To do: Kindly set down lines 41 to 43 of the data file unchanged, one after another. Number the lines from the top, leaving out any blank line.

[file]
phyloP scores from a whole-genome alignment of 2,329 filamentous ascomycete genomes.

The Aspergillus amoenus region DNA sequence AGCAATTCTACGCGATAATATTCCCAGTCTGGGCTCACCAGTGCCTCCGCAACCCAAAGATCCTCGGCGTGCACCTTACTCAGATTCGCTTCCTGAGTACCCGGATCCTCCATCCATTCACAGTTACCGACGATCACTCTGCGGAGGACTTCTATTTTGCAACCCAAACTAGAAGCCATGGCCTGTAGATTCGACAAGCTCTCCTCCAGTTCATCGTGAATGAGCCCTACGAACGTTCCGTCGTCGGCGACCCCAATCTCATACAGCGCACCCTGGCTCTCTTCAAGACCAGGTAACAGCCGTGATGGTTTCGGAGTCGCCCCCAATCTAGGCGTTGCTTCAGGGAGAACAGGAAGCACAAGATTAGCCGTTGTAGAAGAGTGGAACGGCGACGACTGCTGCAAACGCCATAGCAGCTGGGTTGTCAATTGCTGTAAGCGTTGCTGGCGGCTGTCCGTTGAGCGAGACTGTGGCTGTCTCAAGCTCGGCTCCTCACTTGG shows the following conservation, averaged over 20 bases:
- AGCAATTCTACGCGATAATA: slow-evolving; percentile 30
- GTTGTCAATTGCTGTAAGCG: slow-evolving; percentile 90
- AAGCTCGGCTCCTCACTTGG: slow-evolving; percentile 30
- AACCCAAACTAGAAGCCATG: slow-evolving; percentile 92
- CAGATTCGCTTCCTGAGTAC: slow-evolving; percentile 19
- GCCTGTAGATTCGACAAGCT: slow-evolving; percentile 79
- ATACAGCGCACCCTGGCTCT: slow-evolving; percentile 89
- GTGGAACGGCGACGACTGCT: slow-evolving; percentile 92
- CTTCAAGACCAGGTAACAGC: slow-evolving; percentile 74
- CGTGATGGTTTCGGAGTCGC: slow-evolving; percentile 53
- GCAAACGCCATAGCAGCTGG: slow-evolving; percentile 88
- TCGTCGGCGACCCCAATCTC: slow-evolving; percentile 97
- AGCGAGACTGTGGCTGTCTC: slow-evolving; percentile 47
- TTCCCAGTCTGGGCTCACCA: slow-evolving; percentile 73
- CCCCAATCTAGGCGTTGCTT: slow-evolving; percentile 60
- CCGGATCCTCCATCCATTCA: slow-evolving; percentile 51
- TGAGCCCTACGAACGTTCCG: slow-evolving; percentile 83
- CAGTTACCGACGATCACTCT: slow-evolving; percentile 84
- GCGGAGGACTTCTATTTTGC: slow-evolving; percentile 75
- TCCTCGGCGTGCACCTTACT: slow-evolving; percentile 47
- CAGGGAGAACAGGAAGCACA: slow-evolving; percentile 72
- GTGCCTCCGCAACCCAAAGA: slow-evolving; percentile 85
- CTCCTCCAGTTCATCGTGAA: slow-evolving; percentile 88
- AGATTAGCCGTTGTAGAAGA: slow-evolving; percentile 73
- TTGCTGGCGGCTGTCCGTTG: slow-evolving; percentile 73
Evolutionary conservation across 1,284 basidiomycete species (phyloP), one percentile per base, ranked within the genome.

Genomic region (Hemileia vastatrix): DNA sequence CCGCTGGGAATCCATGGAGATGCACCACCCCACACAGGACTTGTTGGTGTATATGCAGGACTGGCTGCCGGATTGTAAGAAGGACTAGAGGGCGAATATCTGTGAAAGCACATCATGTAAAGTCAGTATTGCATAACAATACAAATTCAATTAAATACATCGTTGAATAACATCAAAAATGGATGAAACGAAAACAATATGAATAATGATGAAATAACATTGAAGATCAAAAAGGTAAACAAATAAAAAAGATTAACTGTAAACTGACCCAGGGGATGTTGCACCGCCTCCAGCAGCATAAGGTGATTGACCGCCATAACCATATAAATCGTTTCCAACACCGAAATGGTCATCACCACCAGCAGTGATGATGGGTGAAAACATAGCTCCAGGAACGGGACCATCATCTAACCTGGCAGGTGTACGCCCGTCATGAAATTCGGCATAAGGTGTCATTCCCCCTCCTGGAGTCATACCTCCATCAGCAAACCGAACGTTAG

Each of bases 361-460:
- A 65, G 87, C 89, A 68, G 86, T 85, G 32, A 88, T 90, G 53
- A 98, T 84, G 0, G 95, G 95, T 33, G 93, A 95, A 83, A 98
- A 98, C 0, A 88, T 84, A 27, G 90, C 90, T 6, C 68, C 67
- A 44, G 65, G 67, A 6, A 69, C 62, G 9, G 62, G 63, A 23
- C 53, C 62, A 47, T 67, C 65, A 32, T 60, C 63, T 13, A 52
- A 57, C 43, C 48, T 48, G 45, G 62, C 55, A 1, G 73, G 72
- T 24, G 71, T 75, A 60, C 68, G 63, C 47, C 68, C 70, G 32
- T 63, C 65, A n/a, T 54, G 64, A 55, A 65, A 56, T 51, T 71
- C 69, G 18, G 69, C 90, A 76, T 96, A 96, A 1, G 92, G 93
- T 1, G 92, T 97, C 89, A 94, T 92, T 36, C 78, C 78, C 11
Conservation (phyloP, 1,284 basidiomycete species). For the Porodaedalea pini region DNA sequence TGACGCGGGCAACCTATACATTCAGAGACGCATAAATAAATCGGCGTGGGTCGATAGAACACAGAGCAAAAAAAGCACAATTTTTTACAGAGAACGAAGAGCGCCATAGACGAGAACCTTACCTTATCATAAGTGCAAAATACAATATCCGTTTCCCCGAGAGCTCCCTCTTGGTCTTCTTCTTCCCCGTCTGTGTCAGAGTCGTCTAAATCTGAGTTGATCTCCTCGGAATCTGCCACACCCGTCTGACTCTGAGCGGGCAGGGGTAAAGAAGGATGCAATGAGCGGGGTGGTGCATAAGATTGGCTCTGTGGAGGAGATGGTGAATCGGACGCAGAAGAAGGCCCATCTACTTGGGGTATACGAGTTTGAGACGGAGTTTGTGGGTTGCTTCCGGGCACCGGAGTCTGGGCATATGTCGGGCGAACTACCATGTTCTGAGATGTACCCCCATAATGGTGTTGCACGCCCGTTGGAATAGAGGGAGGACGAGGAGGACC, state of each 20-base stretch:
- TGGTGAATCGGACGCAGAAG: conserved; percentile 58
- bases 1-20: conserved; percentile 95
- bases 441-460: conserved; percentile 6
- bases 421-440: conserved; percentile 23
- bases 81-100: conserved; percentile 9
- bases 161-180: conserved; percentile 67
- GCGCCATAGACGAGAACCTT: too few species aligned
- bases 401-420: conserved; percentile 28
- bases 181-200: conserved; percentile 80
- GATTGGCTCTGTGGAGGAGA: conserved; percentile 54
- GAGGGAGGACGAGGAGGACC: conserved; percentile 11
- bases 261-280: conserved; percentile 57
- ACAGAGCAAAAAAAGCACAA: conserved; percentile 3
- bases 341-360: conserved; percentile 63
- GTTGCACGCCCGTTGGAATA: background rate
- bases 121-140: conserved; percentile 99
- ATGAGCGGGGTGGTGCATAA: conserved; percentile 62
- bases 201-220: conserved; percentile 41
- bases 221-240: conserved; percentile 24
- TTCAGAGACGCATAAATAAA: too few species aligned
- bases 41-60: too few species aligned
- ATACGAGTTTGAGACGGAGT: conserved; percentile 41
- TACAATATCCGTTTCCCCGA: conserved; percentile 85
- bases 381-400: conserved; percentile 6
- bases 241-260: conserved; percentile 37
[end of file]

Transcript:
Conservation (phyloP, 1,284 basidiomycete species). For the Porodaedalea pini region DNA sequence TGACGCGGGCAACCTATACATTCAGAGACGCATAAATAAATCGGCGTGGGTCGATAGAACACAGAGCAAAAAAAGCACAATTTTTTACAGAGAACGAAGAGCGCCATAGACGAGAACCTTACCTTATCATAAGTGCAAAATACAATATCCGTTTCCCCGAGAGCTCCCTCTTGGTCTTCTTCTTCCCCGTCTGTGTCAGAGTCGTCTAAATCTGAGTTGATCTCCTCGGAATCTGCCACACCCGTCTGACTCTGAGCGGGCAGGGGTAAAGAAGGATGCAATGAGCGGGGTGGTGCATAAGATTGGCTCTGTGGAGGAGATGGTGAATCGGACGCAGAAGAAGGCCCATCTACTTGGGGTATACGAGTTTGAGACGGAGTTTGTGGGTTGCTTCCGGGCACCGGAGTCTGGGCATATGTCGGGCGAACTACCATGTTCTGAGATGTACCCCCATAATGGTGTTGCACGCCCGTTGGAATAGAGGGAGGACGAGGAGGACC, state of each 20-base stretch:
- TGGTGAATCGGACGCAGAAG: conserved; percentile 58
- bases 1-20: conserved; percentile 95